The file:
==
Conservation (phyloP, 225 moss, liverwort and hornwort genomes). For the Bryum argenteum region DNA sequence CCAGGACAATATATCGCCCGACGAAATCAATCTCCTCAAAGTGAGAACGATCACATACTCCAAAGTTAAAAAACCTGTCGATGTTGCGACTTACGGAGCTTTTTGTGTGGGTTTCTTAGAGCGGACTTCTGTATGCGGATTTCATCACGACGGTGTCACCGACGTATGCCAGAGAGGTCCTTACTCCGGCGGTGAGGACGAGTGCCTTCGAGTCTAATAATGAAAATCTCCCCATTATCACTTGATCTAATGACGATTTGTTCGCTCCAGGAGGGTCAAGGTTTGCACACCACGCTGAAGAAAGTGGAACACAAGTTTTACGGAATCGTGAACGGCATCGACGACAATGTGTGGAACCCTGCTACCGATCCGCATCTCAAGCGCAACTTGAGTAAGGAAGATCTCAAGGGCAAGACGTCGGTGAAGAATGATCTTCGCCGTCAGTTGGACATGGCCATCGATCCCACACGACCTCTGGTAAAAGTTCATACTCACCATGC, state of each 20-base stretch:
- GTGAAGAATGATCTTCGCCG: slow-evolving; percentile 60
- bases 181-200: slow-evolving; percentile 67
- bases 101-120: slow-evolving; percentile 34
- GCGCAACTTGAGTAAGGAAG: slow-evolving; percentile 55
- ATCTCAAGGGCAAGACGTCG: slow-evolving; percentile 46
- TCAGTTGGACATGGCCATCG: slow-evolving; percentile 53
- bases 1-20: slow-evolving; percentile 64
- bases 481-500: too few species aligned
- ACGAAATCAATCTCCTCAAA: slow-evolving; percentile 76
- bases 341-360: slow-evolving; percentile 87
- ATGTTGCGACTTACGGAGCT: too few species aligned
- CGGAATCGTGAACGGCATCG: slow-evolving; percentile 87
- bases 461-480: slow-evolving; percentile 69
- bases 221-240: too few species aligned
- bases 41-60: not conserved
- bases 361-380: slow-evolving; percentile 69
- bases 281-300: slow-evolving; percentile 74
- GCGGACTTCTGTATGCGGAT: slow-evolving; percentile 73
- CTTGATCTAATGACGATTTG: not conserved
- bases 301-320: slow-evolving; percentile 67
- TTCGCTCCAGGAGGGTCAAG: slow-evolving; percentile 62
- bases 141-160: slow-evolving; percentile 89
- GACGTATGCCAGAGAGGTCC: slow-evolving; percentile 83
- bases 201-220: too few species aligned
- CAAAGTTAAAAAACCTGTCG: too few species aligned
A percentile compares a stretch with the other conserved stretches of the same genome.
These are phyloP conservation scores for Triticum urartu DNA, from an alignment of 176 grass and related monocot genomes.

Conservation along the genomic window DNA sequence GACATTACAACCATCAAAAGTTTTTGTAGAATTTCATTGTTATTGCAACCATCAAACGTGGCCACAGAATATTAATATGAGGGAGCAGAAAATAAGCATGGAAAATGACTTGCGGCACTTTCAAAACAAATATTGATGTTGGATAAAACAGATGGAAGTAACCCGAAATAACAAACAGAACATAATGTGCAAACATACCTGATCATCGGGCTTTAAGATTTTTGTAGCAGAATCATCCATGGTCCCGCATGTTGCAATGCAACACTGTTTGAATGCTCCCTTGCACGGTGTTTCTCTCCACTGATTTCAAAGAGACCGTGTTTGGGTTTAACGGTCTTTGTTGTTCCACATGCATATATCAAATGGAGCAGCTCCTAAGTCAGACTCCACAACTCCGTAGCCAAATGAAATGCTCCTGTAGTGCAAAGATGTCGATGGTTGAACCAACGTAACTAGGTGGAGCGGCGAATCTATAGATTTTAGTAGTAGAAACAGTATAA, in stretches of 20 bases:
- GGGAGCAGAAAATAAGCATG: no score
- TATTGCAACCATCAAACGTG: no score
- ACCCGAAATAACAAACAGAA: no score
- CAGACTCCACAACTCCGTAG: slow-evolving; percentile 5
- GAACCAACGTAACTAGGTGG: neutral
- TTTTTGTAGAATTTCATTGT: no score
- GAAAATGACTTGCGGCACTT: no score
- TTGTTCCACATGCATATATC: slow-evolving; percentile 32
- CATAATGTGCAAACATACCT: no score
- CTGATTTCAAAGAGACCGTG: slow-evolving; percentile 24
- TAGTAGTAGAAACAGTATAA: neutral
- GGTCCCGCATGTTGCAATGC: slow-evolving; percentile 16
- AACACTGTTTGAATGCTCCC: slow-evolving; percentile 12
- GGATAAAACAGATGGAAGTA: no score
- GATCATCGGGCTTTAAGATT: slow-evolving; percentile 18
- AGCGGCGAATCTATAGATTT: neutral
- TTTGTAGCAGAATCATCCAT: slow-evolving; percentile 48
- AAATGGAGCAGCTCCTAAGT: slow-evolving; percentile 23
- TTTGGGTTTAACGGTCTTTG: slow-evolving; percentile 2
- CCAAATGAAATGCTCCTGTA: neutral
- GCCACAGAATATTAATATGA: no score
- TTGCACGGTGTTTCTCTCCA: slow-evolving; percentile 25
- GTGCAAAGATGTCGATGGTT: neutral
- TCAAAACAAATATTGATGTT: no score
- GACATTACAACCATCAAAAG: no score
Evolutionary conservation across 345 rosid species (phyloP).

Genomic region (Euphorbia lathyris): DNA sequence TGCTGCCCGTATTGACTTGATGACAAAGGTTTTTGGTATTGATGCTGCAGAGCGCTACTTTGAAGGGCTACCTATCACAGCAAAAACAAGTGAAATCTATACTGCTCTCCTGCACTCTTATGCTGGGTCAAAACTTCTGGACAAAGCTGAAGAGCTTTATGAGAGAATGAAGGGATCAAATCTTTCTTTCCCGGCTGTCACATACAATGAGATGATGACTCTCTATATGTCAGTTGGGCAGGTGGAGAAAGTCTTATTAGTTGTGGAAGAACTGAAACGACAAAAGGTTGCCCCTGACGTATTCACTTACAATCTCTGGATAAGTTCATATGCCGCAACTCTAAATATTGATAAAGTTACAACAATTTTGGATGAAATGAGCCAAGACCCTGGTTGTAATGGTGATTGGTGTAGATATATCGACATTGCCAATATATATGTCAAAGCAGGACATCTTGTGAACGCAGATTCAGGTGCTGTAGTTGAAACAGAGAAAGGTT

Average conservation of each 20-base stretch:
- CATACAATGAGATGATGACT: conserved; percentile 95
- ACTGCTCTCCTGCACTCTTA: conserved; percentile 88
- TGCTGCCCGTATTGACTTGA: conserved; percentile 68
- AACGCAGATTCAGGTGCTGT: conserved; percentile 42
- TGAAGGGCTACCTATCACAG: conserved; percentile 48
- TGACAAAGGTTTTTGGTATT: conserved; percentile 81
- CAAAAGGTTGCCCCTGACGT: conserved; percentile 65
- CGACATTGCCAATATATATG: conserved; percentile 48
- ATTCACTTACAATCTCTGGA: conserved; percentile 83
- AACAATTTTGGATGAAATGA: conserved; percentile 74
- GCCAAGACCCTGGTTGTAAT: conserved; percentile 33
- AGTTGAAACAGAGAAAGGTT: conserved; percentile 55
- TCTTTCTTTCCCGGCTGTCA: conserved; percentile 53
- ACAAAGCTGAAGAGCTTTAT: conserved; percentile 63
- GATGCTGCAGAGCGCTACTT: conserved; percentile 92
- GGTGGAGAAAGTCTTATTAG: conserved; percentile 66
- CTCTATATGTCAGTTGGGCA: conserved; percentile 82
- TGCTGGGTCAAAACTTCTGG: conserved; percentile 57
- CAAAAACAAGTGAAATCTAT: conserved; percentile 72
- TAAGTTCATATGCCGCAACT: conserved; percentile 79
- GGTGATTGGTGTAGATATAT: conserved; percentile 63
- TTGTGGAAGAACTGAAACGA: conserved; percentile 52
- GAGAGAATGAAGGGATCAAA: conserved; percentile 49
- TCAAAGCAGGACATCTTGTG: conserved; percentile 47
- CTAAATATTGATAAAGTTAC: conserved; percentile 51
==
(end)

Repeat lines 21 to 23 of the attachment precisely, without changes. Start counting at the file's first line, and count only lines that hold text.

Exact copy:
- bases 301-320: slow-evolving; percentile 67
- TTCGCTCCAGGAGGGTCAAG: slow-evolving; percentile 62
- bases 141-160: slow-evolving; percentile 89